Friday, December 26, 2008

Ed Noble, Pt. 3

Originally published in the December, 2008, Old Radio Times.

Sweet Dreams: Noble Visions of a Confectioner
by Jim Cox

In 1941 Noble bought New York’s WMCA Radio for $850,000. When he purchased the Blue web coupled with a trio of influential affiliates in 1943, he allowed that he hoped to make the Blue “a sort of New York Times of the industry,” adding, “I’d be perfectly happy with meager profits.” The Federal Communications Commission rulings prohibited him from continuing to own WMCA while adding WJZ to his portfolio as both stations served the same market. Thus he, too, looked for a buyer. He found one in Nathan Straus, ex-U. S. housing chief, who purchased WMCA for $1,255,000 in September 1943.

Three months later, Noble sold 12.5 percent of his interest in the Blue Network to Time, Inc., headed by chairman Henry R. Luce, and 12.5 percent to advertising executive Chester J. LaRoche. He repurchased all of those shares in October 1945. In addition, in late 1943, he sold small percentages of interest in the Blue Network to the web’s president, Mark Woods, and Edgar Kobak, executive vice president. Kobak, incidentally, resigned from the Blue in 1944 to cast his lot with MBS.

It became obvious to many observers quite early that—coupled with the business acumen that made him prosperous—Noble was eager to share his time and talents to benefit millions who weren’t as fortunate. While he was deeply involved in numerous nonprofit endeavors, including more than space permits, some examples suffice. The nobleman gave freely to St. Lawrence University at Canton, New York, from which he received an honorary doctor of laws in 1939, and was that institute’s trustee chairman. In August 1945, he was appointed chairman of the service division of the New York National War Fund. In October 1946, Noble was named head of the Salvation Army’s annual fundraising drive for 1947, a role that was extended to 1948. He was general chairman of the 1953 March for Dimes crusade for Greater New York. For a while Noble was chairman of the board of North Country Hospitals, Inc., operating medical centers in three upstate New York cities.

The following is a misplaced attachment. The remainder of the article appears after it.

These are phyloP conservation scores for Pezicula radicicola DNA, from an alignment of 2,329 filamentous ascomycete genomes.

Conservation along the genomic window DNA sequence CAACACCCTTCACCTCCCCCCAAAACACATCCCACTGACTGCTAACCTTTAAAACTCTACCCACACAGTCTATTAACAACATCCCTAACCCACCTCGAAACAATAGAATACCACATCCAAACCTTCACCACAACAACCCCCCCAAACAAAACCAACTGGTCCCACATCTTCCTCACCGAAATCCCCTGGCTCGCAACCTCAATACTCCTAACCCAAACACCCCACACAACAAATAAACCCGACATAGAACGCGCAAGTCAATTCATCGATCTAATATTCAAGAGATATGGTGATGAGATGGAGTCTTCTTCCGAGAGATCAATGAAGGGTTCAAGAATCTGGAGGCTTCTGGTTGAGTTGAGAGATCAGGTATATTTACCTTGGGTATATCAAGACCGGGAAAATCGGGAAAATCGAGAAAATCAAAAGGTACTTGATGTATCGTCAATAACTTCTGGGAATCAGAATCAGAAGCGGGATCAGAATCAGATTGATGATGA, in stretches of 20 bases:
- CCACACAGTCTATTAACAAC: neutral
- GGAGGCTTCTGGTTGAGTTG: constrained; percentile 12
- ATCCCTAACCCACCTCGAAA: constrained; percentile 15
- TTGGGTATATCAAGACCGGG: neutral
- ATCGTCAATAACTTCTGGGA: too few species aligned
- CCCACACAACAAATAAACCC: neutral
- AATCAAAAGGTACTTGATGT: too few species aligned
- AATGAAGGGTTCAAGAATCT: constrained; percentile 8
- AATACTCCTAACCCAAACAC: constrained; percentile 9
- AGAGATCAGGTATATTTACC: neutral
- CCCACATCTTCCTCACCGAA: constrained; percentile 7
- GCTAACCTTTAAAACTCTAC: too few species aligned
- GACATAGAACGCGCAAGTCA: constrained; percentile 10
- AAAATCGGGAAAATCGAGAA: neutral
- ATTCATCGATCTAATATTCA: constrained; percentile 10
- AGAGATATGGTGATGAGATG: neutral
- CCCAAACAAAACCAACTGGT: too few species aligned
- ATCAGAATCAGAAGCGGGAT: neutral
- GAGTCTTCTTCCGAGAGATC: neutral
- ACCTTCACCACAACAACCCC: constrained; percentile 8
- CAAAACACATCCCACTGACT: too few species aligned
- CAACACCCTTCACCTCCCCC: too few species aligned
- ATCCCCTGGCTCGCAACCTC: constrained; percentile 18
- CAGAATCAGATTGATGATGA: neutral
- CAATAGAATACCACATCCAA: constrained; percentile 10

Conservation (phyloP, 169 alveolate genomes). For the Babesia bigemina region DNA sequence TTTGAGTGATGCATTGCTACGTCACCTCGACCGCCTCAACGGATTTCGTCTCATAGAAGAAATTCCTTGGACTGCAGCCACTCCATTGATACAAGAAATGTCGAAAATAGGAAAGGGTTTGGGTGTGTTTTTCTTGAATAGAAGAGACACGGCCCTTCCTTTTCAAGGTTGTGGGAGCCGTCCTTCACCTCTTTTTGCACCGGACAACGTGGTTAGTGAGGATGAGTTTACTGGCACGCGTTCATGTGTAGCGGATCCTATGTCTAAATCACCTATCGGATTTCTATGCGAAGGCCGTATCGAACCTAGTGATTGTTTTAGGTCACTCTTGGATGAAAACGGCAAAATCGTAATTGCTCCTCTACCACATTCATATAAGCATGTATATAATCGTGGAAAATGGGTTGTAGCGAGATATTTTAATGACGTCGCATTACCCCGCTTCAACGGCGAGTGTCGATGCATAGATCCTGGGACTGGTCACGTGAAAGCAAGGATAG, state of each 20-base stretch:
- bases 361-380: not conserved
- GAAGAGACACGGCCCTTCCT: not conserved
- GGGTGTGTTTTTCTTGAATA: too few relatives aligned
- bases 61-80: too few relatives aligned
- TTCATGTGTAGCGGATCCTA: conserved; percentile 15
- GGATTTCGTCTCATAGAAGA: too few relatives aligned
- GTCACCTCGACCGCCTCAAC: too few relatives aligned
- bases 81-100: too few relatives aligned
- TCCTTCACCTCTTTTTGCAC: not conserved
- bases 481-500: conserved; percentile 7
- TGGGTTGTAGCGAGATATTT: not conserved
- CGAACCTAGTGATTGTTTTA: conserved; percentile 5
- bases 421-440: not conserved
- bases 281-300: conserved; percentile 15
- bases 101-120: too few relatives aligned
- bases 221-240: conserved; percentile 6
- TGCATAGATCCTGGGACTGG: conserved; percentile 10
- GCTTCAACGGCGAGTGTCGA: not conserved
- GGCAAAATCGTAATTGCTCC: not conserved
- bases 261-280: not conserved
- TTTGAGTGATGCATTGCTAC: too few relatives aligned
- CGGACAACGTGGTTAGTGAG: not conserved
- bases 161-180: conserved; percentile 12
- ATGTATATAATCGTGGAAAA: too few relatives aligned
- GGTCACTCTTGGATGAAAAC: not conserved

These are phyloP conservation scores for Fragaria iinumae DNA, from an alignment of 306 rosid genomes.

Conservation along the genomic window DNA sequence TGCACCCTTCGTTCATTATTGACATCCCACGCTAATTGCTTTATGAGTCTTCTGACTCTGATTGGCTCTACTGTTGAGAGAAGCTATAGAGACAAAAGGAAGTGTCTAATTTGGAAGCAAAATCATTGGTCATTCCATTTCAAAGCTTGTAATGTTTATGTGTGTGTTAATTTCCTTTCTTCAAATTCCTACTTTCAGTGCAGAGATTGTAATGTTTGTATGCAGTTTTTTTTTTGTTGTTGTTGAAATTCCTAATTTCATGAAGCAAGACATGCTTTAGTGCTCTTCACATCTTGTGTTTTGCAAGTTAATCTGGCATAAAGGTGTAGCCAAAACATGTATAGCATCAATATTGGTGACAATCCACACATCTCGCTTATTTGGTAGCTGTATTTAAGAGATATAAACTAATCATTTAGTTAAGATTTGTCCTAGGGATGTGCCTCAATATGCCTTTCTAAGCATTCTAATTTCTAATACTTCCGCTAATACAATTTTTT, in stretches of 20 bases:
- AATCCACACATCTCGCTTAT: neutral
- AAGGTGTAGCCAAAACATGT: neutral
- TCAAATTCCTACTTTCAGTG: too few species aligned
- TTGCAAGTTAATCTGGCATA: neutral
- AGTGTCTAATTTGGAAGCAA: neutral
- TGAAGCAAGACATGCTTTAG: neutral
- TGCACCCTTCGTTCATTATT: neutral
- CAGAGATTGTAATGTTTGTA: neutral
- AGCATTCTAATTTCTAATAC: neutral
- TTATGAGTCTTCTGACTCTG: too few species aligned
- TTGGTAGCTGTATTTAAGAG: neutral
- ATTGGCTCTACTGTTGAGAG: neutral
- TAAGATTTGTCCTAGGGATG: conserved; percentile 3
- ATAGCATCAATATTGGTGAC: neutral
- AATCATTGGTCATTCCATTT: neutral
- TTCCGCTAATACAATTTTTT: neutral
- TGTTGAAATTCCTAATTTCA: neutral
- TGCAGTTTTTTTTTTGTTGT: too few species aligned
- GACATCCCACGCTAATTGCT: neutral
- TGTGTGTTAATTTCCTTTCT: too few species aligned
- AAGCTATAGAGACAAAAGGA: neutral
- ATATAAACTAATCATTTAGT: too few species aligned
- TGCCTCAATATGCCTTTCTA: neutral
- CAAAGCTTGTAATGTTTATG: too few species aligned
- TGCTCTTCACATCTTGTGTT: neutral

The American Broadcasting Company’s purchase of the King-Trendle Broadcasting Corporation in 1946, including Detroit’s WXYZ and Grand Rapids’ WOOD (the latter resold a short time afterward), gave Ed Noble an opportunity to diffuse any lingering stability issues in the trade about intentions for his nascent network. Revelations from the Candy Man-turned-broadcaster, while brief, put to rest whatever concerns the industry may have harbored for the short term. His declarations hinted that Noble accorded his responsibility to a high plateau in influencing the national landscape.

“I did not buy the Blue Network as a speculation,” he told The New York Times in July 1946. “I bought it to acquire an opportunity to build a great radio network. I am not interested in selling the company at any price…. I am not selling and have no intention of selling any of my shares this year or next or any future year so far as one can humanly know. It is my desire and ambition to help develop the still unrealized potentialities of radio as one of our nation’s richest assets—bringing entertainment, enlightenment and education to all people.”

Some seven years later Noble did relinquish control of ABC as American Broadcasting merged with United Paramount Pictures in 1953, although he remained with the parent firm as a director. He was chairman of the executive committee of the Life Savers Corporation in 1956 when it combined with Beech-Nut Packing Company, a manufacturer of baby foods, chewing gum, peanut butter and coffee. Death overtook him at 76 on December 29, 1958, at his home in Greenwich, Connecticut.

Noble possessed the physical assets, abilities and zeal to form ABC at the time they were needed. He secured a foundation for a future media empire that was to gradually rival juggernaut chains exhibiting decades of history, experience, affiliates and acclaim. In an arena in which it convincingly challenged its rivals—while it would take some time—ABC was to compete fairly and to eventually win. Whether those were Noble’s objectives or some other, all who labor for ABC today owe him a debt of gratitude. They may be proud of the legacy of Ed Noble, a determined Johnny-Come-Lately who was at the right place at the right time to secure the prospects of legions of workers in the generations that followed.

- Jim Cox is the award-winning author of numberous books on broadcasting history, including Sold on Radio (2008), Radio Speakers (2006), The Daytime Serials of Television, 1946-1960 (2006), Music Radio (2005), Frank and Anne Hummert’s Radio Factory (2003), Radio Crime Fighters (2002), and The Great Radio Audience Participation Shows (2001), all from McFarland. He is a retired college professor living in Louisville, Kentucky.


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